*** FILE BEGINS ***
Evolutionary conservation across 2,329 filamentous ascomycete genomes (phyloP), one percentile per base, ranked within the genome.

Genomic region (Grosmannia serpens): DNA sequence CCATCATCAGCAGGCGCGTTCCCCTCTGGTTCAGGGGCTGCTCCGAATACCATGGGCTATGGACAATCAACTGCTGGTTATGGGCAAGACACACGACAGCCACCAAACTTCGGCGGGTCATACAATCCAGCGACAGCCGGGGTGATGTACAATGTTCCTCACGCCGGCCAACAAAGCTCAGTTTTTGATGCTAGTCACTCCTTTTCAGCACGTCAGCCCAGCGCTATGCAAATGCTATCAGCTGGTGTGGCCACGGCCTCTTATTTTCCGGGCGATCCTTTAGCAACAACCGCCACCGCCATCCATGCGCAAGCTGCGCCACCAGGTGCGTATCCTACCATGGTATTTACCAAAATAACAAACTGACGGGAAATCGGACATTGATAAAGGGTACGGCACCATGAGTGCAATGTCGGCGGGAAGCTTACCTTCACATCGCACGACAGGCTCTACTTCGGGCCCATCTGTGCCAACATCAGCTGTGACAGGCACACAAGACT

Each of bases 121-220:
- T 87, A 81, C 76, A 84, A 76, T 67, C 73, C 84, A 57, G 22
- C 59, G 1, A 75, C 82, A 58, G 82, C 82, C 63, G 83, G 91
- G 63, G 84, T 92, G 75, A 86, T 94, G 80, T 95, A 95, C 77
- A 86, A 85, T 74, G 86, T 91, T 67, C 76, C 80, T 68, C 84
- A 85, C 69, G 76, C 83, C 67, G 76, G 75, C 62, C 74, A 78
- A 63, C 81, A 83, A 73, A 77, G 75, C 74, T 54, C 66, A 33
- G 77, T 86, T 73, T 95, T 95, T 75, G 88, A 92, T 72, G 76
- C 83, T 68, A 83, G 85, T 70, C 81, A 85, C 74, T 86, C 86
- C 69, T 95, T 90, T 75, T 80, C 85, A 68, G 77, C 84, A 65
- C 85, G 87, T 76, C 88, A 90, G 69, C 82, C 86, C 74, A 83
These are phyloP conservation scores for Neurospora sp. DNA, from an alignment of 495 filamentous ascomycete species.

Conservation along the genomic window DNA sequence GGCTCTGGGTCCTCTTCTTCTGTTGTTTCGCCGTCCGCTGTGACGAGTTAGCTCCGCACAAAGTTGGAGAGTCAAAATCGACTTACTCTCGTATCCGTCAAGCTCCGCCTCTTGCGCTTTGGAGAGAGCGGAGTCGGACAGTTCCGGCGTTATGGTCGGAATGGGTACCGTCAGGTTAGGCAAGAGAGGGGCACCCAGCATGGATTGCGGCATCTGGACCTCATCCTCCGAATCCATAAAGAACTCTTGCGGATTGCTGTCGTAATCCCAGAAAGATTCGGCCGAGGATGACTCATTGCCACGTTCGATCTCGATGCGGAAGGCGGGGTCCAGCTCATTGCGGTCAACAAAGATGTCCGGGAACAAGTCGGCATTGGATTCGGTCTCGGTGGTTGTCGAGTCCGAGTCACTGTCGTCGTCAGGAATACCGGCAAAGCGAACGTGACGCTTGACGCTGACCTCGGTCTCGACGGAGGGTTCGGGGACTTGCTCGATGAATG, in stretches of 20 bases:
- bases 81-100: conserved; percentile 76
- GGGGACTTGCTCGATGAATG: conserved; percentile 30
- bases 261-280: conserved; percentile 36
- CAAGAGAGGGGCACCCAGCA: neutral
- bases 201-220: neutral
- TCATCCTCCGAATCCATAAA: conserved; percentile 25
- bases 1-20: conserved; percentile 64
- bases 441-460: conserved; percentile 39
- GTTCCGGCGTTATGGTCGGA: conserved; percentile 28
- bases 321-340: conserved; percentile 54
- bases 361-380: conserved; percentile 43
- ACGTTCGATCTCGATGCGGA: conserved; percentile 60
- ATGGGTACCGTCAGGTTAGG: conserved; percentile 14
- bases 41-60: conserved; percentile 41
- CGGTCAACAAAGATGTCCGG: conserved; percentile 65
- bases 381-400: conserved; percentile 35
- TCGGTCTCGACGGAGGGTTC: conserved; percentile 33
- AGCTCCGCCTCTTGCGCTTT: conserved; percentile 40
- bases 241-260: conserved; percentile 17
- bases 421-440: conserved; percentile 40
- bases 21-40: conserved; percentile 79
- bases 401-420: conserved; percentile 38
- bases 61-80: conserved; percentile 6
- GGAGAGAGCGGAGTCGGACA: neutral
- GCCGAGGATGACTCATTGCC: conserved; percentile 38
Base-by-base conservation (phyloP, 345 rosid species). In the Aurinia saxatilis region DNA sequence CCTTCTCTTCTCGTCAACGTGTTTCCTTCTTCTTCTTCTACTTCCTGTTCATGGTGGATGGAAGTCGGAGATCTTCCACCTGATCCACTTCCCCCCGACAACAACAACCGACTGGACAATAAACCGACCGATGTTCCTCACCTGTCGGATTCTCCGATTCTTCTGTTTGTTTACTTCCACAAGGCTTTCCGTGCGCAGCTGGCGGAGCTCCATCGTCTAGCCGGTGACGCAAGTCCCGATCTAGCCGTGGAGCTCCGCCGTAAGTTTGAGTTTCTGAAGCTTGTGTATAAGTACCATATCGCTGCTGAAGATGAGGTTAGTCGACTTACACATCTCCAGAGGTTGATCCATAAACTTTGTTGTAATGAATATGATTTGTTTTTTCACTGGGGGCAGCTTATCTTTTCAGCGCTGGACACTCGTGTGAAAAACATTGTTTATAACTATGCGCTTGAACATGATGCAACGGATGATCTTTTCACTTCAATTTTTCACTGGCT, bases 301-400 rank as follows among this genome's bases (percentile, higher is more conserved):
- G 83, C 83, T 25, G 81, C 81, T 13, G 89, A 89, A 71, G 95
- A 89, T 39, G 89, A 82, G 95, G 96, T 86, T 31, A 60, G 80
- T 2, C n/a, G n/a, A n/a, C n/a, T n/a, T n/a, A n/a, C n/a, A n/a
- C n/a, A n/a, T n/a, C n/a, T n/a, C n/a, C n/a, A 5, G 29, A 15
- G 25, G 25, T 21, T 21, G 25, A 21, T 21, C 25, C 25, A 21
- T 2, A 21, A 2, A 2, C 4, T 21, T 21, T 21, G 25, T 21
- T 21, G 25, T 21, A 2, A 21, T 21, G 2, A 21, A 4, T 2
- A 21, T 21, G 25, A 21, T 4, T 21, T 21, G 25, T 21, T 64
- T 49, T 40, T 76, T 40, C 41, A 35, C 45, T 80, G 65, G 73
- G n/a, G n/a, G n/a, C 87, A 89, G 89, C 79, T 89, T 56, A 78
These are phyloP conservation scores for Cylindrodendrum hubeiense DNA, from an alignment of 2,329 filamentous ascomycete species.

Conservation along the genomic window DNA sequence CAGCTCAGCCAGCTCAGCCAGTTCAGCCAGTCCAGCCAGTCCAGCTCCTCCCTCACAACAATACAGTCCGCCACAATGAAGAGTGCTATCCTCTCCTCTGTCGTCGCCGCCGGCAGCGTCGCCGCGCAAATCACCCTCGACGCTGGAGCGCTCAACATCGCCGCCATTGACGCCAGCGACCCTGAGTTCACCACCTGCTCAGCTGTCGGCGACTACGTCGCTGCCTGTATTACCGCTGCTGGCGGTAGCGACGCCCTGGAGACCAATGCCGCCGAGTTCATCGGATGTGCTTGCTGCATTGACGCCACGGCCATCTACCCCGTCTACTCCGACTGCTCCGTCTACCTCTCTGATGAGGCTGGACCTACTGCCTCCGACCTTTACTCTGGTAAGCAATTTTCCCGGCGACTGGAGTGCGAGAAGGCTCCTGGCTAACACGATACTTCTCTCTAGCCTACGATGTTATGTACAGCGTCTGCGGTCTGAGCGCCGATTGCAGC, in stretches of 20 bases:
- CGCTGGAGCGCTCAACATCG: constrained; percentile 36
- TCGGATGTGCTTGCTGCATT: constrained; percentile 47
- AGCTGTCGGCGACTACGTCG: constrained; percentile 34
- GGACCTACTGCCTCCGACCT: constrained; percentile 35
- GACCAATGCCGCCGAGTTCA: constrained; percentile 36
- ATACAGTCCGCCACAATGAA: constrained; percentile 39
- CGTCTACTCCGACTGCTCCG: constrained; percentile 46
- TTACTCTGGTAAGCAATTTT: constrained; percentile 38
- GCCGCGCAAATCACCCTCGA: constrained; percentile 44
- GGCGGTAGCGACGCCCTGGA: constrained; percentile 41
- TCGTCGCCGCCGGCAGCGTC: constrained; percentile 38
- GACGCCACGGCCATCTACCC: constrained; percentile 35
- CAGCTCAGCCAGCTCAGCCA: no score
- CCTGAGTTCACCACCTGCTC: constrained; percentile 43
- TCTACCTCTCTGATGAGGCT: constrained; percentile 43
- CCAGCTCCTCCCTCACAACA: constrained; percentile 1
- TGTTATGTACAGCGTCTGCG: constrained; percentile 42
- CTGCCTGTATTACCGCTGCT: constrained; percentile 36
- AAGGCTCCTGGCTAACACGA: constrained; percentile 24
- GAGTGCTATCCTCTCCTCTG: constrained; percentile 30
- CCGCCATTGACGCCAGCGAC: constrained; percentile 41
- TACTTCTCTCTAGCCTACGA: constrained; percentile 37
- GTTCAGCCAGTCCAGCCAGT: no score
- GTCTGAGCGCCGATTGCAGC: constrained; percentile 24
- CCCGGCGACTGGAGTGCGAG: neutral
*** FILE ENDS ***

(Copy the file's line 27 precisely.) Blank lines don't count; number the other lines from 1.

- ACGTTCGATCTCGATGCGGA: conserved; percentile 60